Two Magic Questions

25 Mar 2021 9:57 AM | Josh Hunt (Administrator)

These two magic questions are based on two deeply held convictions. I have talked to thousands of believers about these convictions, and they all agree with them. But, they stand in stark contrast to the conversations that often go on in small groups. Here are the convictions:

  • It is always in our best interest to live the Christian life.
  • We are irrevocably hard-wired to pursue what we believe to be in our best interest. In the long run, we will do what we believe to be in our best interest. This is why our belief is so important to the Christian faith.

I have asked thousands of believers if they agree with the first statement. They all agree. I press them: always? Are there ever any exceptions? Won’t you pay more taxes? Won’t you get there later? Mightn’t a little lie get you out of a bind from time to time? Is it always in your best interest to live the Christian life?

Over the long run, it is. In the short run, it might cost you. In the short run it might be painful, but it is always in our best interest to follow God in the long run.

The Bible says, “This is love for God: to obey his commands. And his commands are not burdensome.” 1 John 5:3 [NIV] Not burdensome. In the long run, it is always in our best interest to live the Christian life.

In Deuteronomy it says, “See, I set before you today life and prosperity, death and destruction.” Deut. 30:15 [NIV] If you want life, here is one word formula: obedience. If you don’t care about life, go the other way, choose disobedience. But, the end is death.

Stating the same thing from the back side, it goes like this: Self-discipline is generally over-rated in Christian teaching. Not that there is not a place of self-discipline. There is. But, it is like a spare tire. Sometimes you need a spare tire. Spare tires are good. But, if you try to live your whole life on a spare tire, you will soon be in trouble.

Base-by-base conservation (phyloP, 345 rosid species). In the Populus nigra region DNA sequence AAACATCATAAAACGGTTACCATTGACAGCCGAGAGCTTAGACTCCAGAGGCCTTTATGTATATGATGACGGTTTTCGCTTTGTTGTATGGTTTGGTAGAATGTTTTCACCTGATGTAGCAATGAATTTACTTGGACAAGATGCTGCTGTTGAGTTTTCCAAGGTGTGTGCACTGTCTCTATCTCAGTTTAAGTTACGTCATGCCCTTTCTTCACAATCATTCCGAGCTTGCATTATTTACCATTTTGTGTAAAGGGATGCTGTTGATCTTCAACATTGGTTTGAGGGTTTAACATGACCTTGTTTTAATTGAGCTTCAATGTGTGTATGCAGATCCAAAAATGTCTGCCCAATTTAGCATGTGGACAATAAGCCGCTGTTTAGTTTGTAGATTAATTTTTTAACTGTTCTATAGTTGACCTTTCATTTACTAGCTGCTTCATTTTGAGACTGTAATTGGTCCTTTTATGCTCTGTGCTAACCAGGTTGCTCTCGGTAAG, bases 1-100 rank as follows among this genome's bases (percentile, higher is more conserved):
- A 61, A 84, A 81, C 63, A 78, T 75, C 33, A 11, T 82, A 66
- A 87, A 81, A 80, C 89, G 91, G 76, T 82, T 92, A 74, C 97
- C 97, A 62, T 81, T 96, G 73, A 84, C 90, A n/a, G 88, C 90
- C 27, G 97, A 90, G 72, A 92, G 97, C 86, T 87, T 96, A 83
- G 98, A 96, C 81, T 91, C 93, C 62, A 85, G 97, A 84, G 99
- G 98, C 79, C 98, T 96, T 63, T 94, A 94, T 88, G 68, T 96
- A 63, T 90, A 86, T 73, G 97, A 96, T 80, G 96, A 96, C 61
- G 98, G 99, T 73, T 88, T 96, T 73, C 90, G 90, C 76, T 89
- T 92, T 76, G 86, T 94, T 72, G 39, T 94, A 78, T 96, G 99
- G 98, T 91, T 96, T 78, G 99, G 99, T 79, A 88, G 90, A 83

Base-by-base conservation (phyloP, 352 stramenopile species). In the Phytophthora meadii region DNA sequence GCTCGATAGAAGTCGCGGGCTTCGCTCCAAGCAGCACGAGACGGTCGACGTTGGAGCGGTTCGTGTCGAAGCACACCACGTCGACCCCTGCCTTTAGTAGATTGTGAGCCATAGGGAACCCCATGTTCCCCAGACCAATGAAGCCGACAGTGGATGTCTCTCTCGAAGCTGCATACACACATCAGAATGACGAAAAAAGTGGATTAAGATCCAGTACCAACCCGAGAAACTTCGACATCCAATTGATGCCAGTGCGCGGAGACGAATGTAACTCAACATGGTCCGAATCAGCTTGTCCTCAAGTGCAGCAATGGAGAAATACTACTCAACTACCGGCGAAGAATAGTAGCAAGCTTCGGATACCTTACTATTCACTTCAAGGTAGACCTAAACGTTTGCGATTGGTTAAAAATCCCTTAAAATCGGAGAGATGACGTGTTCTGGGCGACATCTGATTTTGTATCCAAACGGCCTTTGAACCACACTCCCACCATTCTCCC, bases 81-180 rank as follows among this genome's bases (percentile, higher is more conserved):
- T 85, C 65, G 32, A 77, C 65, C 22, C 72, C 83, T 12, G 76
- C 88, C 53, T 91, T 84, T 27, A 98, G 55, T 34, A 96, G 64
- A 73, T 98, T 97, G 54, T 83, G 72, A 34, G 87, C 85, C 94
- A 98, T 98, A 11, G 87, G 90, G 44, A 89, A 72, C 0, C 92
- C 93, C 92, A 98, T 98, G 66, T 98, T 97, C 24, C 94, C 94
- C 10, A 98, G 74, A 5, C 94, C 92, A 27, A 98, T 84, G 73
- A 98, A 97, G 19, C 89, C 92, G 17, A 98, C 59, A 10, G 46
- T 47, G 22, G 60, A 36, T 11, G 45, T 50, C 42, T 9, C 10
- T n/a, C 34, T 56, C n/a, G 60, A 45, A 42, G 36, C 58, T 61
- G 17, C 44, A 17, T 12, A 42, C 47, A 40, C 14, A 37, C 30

Self-discipline, by which I mean forcing yourself to do what you basically do not want to do is over-rated. It is a spare tire. Sometimes, you and I will need to do that. But if we try to live our whole life forcing ourselves to do what we basically don’t want to do, eventually we will get tired and we do what we want to do.

You must come to love the Christian life, or you will never come to live the Christian life. You must discover what the hymn writer had in mind when he wrote, “Sweet hour of prayer” or you are likely not praying very well. We either learn to “love to tell the story” or we don’t tell the story much. We must love it, or we will never live it.

This is not only my opinion, but also the opinion of smart people. One of them is C. S. Lewis. Observe what he says about self-discipline, or, in his words, self-denial.

The New Testament has lots to say about self-denial, but not about self-denial as an end in itself. We are told to deny ourselves and to take up our crosses in order that we may follow Christ; and nearly every description of what we shall ultimately find if we do so contains an appeal to desire.

If there lurks in most modern minds the notion that to desire our own good and earnestly to hope for the enjoyment of it is a bad thing, I submit that this notion has crept in from Kant and the Stoics and is no part of the Christian faith. Indeed, if we consider the unblushing promises of reward and the staggering nature of the rewards promised in the Gospels, it would seem that Our Lord finds our desires not too strong, but too weak. We are half-hearted creatures, fooling about with drink and sex and ambition when infinite joy is offered us, like an ignorant child who wants to go on making mud pies in a slum because he cannot imagine what is meant by the offer of a holiday at the sea. We are far too easily pleased. (C. S. Lewis, The Weight of Glory and Other Addresses [Grand Rapids: Eerdmans, 1965], pp. 1–2.)1